I am not as concerned with the pricing of the express mail as with the delivery and tracking process. I just sent a package express mail to Killeen , Tx with guaranteed delivery by 3:00 pm last Sat. It was not delivered by then and my son texted my wife to let her know that it had not been delivered to him as promised. He then got a call from his customer in Dallas who said if you don't have it, forget the deal. My son got in his car and drove around for about 20 minutes until he found the postman and asked him if he had the package. He then got it from the postman, went back home and texted my wife again letting her know that he had to go get the package from the postman, but that he did now have it! I guess the postman was just going to deliver it as "regular" mail (disregarding the $ 19.95 cost). I then went on line and tracked it through the postal site and it said that it was delivered at 11:03 on Sat morning. Totally false!!
The local PO told me that I had to deal with the Killeen,Tx PO and gave me the phone number 254-634-0281. I called at 08:10 this morning and the phone was busy. I just called again at 08:25 and it rang and rang and eventually hung up on me. I just tried to call again at 8:28 and it rang 10 or 11 times and again hung up on me. Well - its 08:36 and I just tried to call the Killeen PO again. It rang 10-11 times and again hung up on me!!
FORGET THE GUARANTEE that it will arrive at a certain time. And forget the idea that you can call the Killeen PO and deal with them. If you're smart you will send important packages by UPS or FEDEX!

Once the USPS decides it wants to actually deliver packages, letters, and everything else it's supposed to, I'd gladly stop pestering Amazon about never using USPS to deliver to my residence in Seattle. However, with e level of abuse, mis-deliveries, non-deliveries, and other nonsense, not only can I not trust the USPS for online ordering, I actively engage with online retailers and will not do business with them if an alternative can not be used at my own expense. You guys need to start looking REALLY hard at why "It's not the problem of the USPS for mis-delivered, non-delivered, mishandled, or otherwise problematic service" as I hear not only from my local "Postmaster" but also from "Customer Service". I'm using quotes, because my "Postmaster" is not a master of his post in any sense of the term, and "Customer Service" only issues false promises, abusive conversations, and doing everything in their power to pass the buck and provide the most disservice possible. Accountability would be a good place to start looking.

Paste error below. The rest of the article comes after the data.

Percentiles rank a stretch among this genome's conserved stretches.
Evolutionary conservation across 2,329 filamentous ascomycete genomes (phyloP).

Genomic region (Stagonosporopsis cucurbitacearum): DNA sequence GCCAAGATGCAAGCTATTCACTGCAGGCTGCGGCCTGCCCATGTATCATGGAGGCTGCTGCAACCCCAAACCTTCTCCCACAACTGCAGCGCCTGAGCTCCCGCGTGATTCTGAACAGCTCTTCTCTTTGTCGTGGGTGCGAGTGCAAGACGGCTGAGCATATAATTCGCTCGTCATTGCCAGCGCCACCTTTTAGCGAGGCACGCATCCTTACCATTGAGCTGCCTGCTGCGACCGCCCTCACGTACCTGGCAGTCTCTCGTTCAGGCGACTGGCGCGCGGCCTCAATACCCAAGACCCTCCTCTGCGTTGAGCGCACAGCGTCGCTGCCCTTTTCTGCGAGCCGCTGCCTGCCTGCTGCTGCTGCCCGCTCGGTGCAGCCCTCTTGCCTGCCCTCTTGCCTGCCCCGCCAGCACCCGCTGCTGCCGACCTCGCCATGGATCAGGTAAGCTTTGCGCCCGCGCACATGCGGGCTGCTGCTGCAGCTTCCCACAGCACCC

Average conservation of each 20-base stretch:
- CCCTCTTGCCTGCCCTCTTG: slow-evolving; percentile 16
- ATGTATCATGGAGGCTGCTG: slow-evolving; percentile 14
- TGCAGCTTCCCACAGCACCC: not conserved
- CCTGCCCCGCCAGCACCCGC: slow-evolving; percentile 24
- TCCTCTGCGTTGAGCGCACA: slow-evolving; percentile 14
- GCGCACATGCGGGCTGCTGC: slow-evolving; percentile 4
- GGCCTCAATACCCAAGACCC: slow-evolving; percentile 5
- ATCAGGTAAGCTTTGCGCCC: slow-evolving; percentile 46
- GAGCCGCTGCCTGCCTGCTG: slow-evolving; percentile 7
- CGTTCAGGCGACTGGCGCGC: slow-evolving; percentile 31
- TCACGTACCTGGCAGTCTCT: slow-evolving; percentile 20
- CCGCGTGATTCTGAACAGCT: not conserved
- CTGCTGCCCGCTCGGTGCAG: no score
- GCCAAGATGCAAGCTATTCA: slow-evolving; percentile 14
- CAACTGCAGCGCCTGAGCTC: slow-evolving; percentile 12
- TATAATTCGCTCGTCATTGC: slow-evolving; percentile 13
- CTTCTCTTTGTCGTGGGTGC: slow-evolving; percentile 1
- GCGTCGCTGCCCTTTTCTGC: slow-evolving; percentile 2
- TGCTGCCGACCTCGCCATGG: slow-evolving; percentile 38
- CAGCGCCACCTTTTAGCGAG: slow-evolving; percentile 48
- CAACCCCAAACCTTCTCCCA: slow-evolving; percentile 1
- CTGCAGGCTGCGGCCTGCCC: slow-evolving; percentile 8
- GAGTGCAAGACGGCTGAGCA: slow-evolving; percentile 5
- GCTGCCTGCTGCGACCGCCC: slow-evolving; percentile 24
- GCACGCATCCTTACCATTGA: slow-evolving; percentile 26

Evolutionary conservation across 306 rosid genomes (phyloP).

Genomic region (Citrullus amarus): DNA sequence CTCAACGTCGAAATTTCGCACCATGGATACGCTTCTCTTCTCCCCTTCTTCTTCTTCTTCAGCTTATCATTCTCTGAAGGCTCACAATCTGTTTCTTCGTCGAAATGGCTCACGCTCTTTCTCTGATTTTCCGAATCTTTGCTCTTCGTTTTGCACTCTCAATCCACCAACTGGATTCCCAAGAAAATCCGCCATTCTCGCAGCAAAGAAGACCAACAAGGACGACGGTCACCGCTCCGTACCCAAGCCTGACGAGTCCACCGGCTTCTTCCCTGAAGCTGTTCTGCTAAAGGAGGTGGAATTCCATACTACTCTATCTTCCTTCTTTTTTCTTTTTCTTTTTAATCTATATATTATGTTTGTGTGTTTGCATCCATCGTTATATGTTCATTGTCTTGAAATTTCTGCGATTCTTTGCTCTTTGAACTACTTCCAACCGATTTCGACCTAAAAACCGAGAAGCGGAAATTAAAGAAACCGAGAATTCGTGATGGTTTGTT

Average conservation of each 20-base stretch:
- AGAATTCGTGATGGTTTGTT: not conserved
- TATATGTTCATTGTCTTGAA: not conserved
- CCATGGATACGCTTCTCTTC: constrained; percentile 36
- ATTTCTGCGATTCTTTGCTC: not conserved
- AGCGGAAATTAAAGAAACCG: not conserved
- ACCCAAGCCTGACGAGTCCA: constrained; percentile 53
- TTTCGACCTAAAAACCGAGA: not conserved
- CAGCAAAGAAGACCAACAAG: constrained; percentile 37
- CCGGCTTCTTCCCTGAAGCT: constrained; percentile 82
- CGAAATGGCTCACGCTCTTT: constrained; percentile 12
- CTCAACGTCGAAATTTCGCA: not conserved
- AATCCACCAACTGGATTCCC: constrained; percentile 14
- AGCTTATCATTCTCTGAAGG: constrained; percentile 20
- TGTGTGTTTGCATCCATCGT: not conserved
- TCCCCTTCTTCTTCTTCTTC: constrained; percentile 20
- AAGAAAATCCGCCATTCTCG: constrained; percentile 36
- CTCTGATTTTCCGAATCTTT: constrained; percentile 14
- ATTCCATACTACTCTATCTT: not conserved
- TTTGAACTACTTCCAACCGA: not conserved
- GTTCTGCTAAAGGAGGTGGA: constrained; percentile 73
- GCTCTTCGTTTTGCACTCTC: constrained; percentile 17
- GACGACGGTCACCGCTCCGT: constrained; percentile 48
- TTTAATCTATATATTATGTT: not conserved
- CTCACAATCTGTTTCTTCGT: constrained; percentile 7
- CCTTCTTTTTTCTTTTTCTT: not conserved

I love online shopping because it is extremely convenient and it allows you to buy things from brands with no actual store around you. But unless I can go to a store and easily change what I got online, I only buy cheap things or things I know I won't be returning.

Good article and an interesting read. Online shopping is now dominating retail stores and any store that doesn't offer online shopping is doomed to fade away.

I am terribly disappointed in the USPS. I ordered two items from Amazon marketplace on 11/30 that use USPS and there is still NO information available!!! All other shippers know exactly where my items are. Also, I ordered stamps for my Christmas cards on 12/2 and here it is a whole week later and they still can't tell me when I'll receive those stamps!!! I had to go to the post office and buy more. I'm done using the post office for anything. I will NOT order from any online supplier using the the USPS for delivery. Lastly, there's no where to call on the USPS - they just don't care.

I do not understand why everyone is complaining about the USPS service. At least "They", even though minimal at best, Get "some" service! USPS has, for unexplained reasons, designated my, (legal/deliverable) address as, NON-DELIVERABLE! Apparently because I live on the Wrong Side of the Street? That's Just Plain; Lazy/Inexcusable/Unacceptable/Embarrassing! etc... Nine Years, I've been putting up with This, lack of Service! USPS Refuses to assist me with this issue, or Resolve It, or Give Me an Acceptable/Understandable/Legal,,, "Service"! Plain and Simple!
Daniel Halley